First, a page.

Is Japan’s Military Ready for War?
Japan’s defeat in WWII ended its bid for supremacy in Asia. Since then, its military has been circumscribed by a Constitution drafted in 1946 (largely by officers in the US army) that prohibits it from having armed forces capable of engaging in warfare beyond self-defense. Today, over 70 years later, Japan is largely dependent on the United States for protection and aid in the face of military threats.
Article 9 – the section of the Constitution that limits Japanese military power – has become the subject of continuous public debate, often by political parties seeking to polarize voters, or by far-right nationalist groups driven by visions of wartime glory. Every election season, Prime Minister Shinzo Abe, a noted hawk, raises the question of whether Japan should amend Article 9 (and promptly drops the issue after the vote).
Such an amendment would presumably allow the Japanese military (known as the Self-Defense Forces (SDF)) to expand its budget and combat capabilities to be able to independently conduct offensives in conflict zones like any other military. No politician, though, has ever ventured to specify what concrete changes would actually occur as a result of altering Article 9; Abe has only gone so far as to say that any change to the Constitution would not alter Japan’s post-war identity as a pacifist nation.
For an ostensibly pacifist nation, though, Japan’s military is already very strong. The SDF currently rank 5th in the world in terms of overall power, and include an army, navy, air force, coast guard, special forces (which also act as an anti-terrorism unit), and, since 2018, an amphibious division (marines). Former Prime Minister Junichiro Koizumi even managed to wriggle through Article 9’s wording to allow the SDF to aid the United States in its occupation of Iraq in 2004 following the capture of Saddam Hussein. Otherwise, the SDF remain largely involved in international relief efforts and peacekeeping deployments.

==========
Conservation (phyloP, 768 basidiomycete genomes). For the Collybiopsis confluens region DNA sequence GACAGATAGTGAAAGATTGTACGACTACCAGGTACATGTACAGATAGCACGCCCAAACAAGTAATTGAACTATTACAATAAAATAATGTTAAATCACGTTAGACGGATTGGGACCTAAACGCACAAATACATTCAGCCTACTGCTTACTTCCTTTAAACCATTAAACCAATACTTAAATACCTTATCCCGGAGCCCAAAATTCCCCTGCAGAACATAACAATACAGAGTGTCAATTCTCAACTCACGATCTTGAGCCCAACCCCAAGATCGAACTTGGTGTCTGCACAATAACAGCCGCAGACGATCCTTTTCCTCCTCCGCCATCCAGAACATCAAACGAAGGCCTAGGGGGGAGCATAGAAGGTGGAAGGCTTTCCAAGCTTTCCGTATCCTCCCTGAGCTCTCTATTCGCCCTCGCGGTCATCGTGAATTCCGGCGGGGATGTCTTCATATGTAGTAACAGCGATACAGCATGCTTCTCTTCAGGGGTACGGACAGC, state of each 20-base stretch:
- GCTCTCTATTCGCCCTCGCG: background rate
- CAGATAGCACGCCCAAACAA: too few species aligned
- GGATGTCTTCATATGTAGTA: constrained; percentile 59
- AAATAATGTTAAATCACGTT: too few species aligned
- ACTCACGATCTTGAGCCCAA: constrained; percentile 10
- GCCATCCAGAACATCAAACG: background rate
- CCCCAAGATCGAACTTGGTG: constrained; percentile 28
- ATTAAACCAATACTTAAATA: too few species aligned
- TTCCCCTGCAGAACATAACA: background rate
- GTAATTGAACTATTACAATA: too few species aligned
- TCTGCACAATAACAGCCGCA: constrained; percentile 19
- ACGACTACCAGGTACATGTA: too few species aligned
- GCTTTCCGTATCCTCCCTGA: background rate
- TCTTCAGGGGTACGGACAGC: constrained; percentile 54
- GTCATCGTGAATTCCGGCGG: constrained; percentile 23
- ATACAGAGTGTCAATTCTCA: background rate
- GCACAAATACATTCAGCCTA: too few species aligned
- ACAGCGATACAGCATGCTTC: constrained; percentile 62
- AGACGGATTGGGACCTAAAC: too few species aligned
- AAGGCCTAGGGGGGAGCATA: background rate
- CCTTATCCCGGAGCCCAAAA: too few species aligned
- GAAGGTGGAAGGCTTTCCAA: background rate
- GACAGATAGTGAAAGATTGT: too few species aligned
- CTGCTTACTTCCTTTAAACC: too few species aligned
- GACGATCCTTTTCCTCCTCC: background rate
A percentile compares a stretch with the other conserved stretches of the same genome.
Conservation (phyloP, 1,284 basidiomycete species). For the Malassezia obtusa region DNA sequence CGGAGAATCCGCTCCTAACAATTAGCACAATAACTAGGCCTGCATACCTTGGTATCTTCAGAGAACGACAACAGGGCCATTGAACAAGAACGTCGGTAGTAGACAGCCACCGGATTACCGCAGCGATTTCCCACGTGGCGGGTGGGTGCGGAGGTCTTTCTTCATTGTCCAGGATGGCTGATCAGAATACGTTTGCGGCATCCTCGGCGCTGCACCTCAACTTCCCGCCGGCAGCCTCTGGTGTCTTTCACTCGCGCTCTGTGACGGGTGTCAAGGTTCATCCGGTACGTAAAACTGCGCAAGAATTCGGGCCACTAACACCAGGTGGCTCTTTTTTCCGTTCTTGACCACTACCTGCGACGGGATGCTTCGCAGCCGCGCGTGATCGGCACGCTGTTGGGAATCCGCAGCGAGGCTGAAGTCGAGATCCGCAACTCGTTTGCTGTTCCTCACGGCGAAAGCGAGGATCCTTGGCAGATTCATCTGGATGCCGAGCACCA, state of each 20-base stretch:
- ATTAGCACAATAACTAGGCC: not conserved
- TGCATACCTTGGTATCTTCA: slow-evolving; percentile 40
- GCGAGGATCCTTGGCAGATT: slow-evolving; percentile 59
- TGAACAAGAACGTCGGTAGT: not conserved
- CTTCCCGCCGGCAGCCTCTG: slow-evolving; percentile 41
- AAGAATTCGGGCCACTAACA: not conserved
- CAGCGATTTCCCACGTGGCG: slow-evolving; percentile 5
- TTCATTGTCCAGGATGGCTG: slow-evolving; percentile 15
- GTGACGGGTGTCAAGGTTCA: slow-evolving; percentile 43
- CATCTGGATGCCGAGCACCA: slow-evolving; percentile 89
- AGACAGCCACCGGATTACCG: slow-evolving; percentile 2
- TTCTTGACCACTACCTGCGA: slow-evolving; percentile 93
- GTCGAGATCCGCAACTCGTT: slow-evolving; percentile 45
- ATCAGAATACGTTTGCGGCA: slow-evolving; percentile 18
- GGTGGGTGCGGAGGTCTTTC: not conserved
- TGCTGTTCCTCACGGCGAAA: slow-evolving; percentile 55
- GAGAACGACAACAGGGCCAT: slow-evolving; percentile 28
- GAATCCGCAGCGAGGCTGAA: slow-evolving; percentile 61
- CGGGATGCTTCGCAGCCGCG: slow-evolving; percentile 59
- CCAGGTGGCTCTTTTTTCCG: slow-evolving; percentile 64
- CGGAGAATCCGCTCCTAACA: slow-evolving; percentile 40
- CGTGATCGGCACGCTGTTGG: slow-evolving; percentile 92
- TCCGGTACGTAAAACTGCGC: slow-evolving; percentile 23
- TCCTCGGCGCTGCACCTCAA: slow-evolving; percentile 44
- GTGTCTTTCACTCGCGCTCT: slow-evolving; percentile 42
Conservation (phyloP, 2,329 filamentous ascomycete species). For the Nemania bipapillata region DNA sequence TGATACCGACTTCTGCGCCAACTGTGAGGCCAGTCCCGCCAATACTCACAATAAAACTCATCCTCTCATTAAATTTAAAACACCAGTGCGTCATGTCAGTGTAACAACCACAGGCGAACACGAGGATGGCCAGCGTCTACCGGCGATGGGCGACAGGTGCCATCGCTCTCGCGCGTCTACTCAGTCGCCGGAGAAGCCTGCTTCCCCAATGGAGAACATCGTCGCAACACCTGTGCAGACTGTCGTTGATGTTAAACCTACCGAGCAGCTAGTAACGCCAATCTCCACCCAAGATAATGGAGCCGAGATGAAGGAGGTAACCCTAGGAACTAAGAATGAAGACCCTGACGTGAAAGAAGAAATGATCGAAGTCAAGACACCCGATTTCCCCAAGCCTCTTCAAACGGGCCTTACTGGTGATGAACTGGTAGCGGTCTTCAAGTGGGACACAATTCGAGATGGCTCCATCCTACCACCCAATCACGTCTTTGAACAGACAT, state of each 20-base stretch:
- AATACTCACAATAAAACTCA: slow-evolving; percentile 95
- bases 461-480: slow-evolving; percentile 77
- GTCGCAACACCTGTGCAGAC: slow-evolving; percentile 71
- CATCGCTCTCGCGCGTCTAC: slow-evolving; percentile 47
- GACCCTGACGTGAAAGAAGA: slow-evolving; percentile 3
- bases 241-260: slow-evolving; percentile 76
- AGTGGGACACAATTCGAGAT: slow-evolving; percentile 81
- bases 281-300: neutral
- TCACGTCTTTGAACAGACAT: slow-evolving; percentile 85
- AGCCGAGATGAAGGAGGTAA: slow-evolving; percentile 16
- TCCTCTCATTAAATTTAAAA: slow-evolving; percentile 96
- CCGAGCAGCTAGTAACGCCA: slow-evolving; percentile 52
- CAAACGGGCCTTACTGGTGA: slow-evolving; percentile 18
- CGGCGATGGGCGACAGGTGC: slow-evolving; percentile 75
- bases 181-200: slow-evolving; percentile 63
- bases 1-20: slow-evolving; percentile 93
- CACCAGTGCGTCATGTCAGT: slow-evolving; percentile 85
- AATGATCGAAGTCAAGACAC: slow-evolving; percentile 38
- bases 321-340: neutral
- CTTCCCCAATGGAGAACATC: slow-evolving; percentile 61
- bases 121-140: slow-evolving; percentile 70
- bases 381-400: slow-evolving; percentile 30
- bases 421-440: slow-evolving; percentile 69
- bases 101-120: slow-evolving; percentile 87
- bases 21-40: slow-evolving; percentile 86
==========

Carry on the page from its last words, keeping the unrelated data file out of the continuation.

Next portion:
The Type 74, the SDF’s main battle tank
Discussions of Article 9 and the Japanese military’s combat capabilities tend to escalate when neighboring countries like North Korea or China behave in a menacing way (like when North Korea conducts missile tests, or when China tries to assert its claim over the Senkaku Islands). But if Japan had to go to war, how would it fare?
Japan’s military has about 250,000 active personnel across all branches, but up to nearly 43% of the population (54 million people) could be mobilized if necessary. Japan has more military aircraft than it does ground vehicles, which makes sense for an island, and has been, bit by bit, overhauling its defensive capabilities in the sea and air (including commissioning new aircraft carriers) largely to keep up with neighboring China.